The Rock Pit - Hard rock, Metal and Blues Interviews, news & reviews from Australia and around the world

The Rock Pit - Hard rock, Metal and Blues Interviews, news & reviews from Australia and around the world



Hachette Australia | Release Date: May 2016


BOOKS & DVD'S 2009-2014 

Did anyone really know Lemmy? That I guess is the question you have to ask…

I met him twice, both briefly, and both times as he signed autographs for me and as mass of other young kids. I can’t really remember what he grunted the first time but the second time I remember we got what you might even consider a bit of advice (though I forget the exact question I only remember his answer): “Find something you’re good at and enjoy and keep doing it as well as you can”.

In a way that is how I’ll always remember Lemmy – for being Lemmy. And bloody good at it he was too…

Mick Wall gets somewhere to unwrapping the mystery of the man few got close to but in the end really it’s not something we all necessarily want to know, Lemmy the legend is just fine frozen in time and this book gives us a great series of snapshots over the years .

I always found Lemmy quintessentially English, a great British character, an eccentric maybe, but with a wit and wisdom on a level that Rock Stars weren’t meant to attain. At school I once wrote about the man in an essay entitled “Lemmy - Do you ultimately see him as a tragic or a heroic figure?” There we were reading Shakespeare’s Hamlet and listening to Ace of Spades and I thought ‘you know what? Shakespeare could find a Hamlet in that guy… It was a thought I hadn’t recalled in years till Lemmy died on 28th December last year.

Name a Rock Star that comes close?

Enough of my memories though on onto Mick Wall’s page-turningly good book.  With any biography it’s always interesting to see the breakdown – pre-fame, fame, peak of fame and the slide and normally it cuts pretty much the same way – plenty of back ground, an emphasis on the glories and a quick run through the rest and so it is will Lemmy, as the last thirty years rush by in a flash. And that I guess is part of the story we shouldn’t forget.

If you like your history then the first half of the book is a riveting read, part rite of passage, part child of the times, part finding the components that made the man and never changed. Lemmy the recipe might well be: Rock and Roll, Speed, Women and Hard Liquor, all balanced all to excess and none ever leaving him till the end.

The Rocking Vickers and Hawkwind may have shaped him to some extent but you always felt that it was as the ultimate outlaw in Motorhead that he found that thing he was really good at, did it well and stuck to it. And as the three amigos and the real magic came and went the legend grew. I remember every release, I was in awe of the fact that no one had a bad word to say about the man, past band members excluded. It was a time of patched denim jackets, bullet belts and images of Lemmy sat by a fruit machine in dressing rooms or pubs, blissfully not giving a fuck about anything but the spinning reels and the next drink.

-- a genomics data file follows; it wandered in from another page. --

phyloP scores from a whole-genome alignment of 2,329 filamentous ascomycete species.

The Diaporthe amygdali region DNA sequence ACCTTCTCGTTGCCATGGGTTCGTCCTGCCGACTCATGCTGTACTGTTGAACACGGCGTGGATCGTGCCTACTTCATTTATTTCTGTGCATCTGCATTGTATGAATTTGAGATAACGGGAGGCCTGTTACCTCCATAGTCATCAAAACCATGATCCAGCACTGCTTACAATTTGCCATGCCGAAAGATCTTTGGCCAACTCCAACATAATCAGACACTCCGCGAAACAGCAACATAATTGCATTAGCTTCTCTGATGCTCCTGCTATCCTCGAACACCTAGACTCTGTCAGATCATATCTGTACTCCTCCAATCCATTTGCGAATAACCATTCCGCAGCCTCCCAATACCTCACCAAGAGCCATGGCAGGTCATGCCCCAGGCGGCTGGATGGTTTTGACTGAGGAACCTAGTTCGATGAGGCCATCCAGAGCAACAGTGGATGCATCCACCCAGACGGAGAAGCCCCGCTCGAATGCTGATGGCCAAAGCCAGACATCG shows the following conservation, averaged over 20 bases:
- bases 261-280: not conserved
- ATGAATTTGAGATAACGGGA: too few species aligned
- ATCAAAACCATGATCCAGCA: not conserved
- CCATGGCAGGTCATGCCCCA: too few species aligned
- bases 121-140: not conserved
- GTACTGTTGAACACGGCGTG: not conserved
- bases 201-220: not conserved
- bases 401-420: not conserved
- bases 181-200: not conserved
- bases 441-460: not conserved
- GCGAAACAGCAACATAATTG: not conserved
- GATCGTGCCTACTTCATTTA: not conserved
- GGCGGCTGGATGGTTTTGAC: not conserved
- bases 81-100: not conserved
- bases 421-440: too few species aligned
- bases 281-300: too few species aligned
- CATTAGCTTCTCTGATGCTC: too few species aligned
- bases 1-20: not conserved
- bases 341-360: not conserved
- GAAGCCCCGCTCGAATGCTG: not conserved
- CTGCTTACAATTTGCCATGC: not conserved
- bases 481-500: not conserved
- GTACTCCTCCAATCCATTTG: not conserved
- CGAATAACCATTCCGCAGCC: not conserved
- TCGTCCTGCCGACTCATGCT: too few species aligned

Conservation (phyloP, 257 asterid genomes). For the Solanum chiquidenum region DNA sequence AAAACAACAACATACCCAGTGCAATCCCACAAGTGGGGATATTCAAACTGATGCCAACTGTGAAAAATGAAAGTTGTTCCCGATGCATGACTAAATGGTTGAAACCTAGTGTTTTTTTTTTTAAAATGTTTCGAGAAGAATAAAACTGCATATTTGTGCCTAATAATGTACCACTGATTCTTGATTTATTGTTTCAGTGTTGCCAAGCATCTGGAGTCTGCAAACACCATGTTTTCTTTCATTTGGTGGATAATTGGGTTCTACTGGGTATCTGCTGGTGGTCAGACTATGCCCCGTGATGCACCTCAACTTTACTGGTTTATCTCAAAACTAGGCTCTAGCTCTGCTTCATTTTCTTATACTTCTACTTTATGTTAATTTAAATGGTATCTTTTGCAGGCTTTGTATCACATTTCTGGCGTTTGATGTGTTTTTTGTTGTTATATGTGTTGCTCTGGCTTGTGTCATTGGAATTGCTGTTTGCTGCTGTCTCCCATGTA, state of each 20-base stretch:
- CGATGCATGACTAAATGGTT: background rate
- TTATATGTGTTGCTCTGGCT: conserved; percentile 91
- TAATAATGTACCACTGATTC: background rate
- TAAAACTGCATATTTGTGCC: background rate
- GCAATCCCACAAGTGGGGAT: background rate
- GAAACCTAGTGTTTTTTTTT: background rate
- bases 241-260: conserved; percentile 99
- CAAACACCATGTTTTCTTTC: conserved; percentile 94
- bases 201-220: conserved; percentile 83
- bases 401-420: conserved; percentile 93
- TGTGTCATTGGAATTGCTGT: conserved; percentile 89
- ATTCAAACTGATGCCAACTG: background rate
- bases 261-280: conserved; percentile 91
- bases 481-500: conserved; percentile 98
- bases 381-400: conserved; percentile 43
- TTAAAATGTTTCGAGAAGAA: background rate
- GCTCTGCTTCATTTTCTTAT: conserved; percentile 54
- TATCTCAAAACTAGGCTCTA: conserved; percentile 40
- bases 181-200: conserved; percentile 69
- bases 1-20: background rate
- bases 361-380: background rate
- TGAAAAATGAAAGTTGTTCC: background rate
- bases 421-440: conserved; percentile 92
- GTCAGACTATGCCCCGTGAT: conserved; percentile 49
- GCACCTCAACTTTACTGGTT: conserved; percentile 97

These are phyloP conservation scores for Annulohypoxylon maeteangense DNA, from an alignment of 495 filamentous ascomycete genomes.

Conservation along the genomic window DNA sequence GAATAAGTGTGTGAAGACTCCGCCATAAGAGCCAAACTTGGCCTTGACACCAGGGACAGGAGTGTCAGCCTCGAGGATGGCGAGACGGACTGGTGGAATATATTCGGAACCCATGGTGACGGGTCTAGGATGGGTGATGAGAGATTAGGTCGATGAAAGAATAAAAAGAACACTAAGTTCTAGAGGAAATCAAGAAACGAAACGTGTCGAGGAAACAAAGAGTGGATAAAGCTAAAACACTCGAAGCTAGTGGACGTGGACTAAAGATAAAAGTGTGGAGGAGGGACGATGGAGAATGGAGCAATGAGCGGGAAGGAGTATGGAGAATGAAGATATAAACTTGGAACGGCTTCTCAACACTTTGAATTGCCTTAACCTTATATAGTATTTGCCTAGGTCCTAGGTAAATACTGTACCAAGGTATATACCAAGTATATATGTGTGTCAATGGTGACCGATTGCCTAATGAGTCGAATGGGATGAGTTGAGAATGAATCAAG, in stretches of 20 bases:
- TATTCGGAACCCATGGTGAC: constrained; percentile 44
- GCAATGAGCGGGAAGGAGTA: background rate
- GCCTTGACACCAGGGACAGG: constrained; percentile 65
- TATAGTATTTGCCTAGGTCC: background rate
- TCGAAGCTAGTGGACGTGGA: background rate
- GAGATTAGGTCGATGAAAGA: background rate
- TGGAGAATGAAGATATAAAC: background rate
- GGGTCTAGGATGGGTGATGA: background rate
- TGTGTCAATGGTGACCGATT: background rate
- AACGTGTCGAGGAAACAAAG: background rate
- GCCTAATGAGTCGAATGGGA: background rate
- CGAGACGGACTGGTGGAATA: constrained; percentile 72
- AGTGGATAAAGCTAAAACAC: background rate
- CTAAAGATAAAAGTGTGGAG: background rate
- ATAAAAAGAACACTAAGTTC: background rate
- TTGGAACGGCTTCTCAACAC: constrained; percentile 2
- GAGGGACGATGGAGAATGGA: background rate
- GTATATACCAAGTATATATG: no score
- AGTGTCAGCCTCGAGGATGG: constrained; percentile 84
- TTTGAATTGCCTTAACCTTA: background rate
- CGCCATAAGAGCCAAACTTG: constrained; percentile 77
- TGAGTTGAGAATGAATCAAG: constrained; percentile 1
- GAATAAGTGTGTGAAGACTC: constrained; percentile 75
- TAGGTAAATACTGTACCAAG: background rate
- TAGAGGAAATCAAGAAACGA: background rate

I remember when ‘No Sleep Till Hammersmith’ hit number 1 on the charts and the remarkably poor ‘Iron Fist’ album that followed and reading about Lemmy collapsing at biggest show of his career as if on cue, it’s all here and hard to believe it’s all a distant 35 years past where the legend started to form: the other man in black.


The fact that Lemmy was a speed freak didn’t seem to register with us kids, after all he looked well enough on it and you didn’t even contemplate what he had to eat between Jack and Cokes or his next hit, it was all remarkably discrete in that most English of ways. Here was a man who had it all, a bloke as seemingly ordinary as all of us who didn't care about money just what was in his pocket.


Then there were the celebrity years after the classic line up of Motorhead had started to implode and drift into his rear-view mirror: Wendy ‘O’ Williams and The Nolans seemed like unfocussed fun (though these days it would have been seen as genius and lapped u by the celebrity obsessed media). All Fast Eddie wanted was Motorhead to play the blues, but Lemmy was content to let it all slip, have fun and lose his way. You wonder if he had regrets but if he did he never admitted to them.


With Eddie gone the rather rapid decline started for Motorhead, the press dried up, and in those pre-internet days the music papers were your only lifeline. Brian Robertson joined, pissed everyone off and the decline was suddenly in full tilt. A European tour was cancelled with a doctor’s note to appease the insurers (yes that still happens these days when you don’t shift tickets) and then Phil Taylor jumped less than a year later and the one amigo remained.


The Phil Campbell and Wurzel period came and went, Phil came back and left again, long standing manager Doug Smith was turfed out and Phil Carson took over relocating Lemmy to L.A. and his years at The Rainbow in the process. That was 25 years ago and its only 85 pages that are left to cover those remaining years. That sort of says it all. All that was left was Lemmy the man, Lemmy the legend and a band that recycled its sound to ever decreasing returns.